We encourage originality and imagination in your public program plans. Please note that while grant funds can be used to help create a resource (ex. book project, documentary film, curriculum, oral history project, exhibition, etc.), a good portion of the grant should be used for humanities informed programs open to the general public that broaden perspectives, enrich lives and strengthen communities.

Examples of Activities and Formats Include:
  • Organizing a panel and facilitated community discussion about challenging and relevant issues;
  • Developing thought-provoking community engagement for exhibitions, publications, films, or performances
  • Creating humanities guides or essays or other materials to complement a program and that provide access to expertise and deeper questions on the issue; 
  • Creating and launching media—film, podcasts, sound recordings, and online media;
  • Designing a collaboration between humanities and science communities that helps to more deeply explore a challenging and relevant issue
  • Community meetings, workshops, symposia, and similar gatherings for non-academic audiences;
  • Creating an interpretive exhibit that helps us dive more deeply into historical and contemporary issues 
  • Developing a guided tour of a historic site 
  • Developing a historical theater performance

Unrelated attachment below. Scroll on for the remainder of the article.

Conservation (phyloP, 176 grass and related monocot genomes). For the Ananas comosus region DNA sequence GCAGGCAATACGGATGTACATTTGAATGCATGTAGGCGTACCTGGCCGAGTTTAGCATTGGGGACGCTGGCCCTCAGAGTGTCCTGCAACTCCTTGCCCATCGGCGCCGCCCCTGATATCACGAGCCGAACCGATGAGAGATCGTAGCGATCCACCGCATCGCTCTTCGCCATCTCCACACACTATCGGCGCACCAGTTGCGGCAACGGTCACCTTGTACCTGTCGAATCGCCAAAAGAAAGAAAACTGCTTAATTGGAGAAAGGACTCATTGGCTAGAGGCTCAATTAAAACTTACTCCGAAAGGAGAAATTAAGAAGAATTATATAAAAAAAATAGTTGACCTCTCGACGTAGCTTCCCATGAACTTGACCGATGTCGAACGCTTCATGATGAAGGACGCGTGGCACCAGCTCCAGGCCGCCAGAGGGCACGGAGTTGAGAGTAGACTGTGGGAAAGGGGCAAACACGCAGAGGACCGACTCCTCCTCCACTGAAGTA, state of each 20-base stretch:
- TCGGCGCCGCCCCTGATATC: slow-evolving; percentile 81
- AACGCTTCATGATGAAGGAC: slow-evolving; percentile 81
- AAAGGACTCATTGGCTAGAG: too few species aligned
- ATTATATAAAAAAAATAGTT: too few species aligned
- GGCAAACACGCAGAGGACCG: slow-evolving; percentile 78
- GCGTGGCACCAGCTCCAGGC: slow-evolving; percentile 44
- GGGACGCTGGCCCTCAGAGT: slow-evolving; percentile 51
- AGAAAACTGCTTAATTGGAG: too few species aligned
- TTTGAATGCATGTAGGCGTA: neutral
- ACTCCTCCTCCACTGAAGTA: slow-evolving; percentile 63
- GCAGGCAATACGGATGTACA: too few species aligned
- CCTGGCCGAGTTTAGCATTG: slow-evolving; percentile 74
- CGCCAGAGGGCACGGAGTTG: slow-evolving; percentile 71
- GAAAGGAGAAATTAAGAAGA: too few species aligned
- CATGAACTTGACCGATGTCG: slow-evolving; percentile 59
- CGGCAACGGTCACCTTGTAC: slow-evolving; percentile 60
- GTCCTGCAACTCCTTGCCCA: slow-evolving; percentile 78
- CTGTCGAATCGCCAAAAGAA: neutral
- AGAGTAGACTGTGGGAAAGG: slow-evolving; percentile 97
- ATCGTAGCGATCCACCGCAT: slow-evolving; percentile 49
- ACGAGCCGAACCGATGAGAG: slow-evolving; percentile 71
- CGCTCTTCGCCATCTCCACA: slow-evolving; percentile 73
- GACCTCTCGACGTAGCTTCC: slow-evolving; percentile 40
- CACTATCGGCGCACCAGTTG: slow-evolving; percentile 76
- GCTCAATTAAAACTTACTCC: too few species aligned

• Research in the humanities and presentation of results to the community;
  • For more examples, you can see a few of our past grantee projects HERE.
Examples of Programs NOT ELIGIBLE for Grants Funding
  • Projects characterized by political or religious advocacy or bias (e.g., political campaigning, advocacy events that promote a single point-of-view, lobbying, etc.)
  • Direct service providing (e.g., social, psychological legal, or health services, training or counseling programs)
  • Fellowships or scholarships
  • Academic or professional conferences for a non-public audience
  • College courses and seminars
  • Building, restoration and preservation capital projects
  • Purchase of land or capital equipment
  • Operational support and clearinghouse activities
  • Fundraisers or events for profit
  • Art activities or performances when these are ends in themselves, without examination of their social, historical, or aesthetic context
  • Social and human service programs
Additional Applications Requirements

Organization’s Unique Entity Identifier (UEI) and System for Award Management (SAM)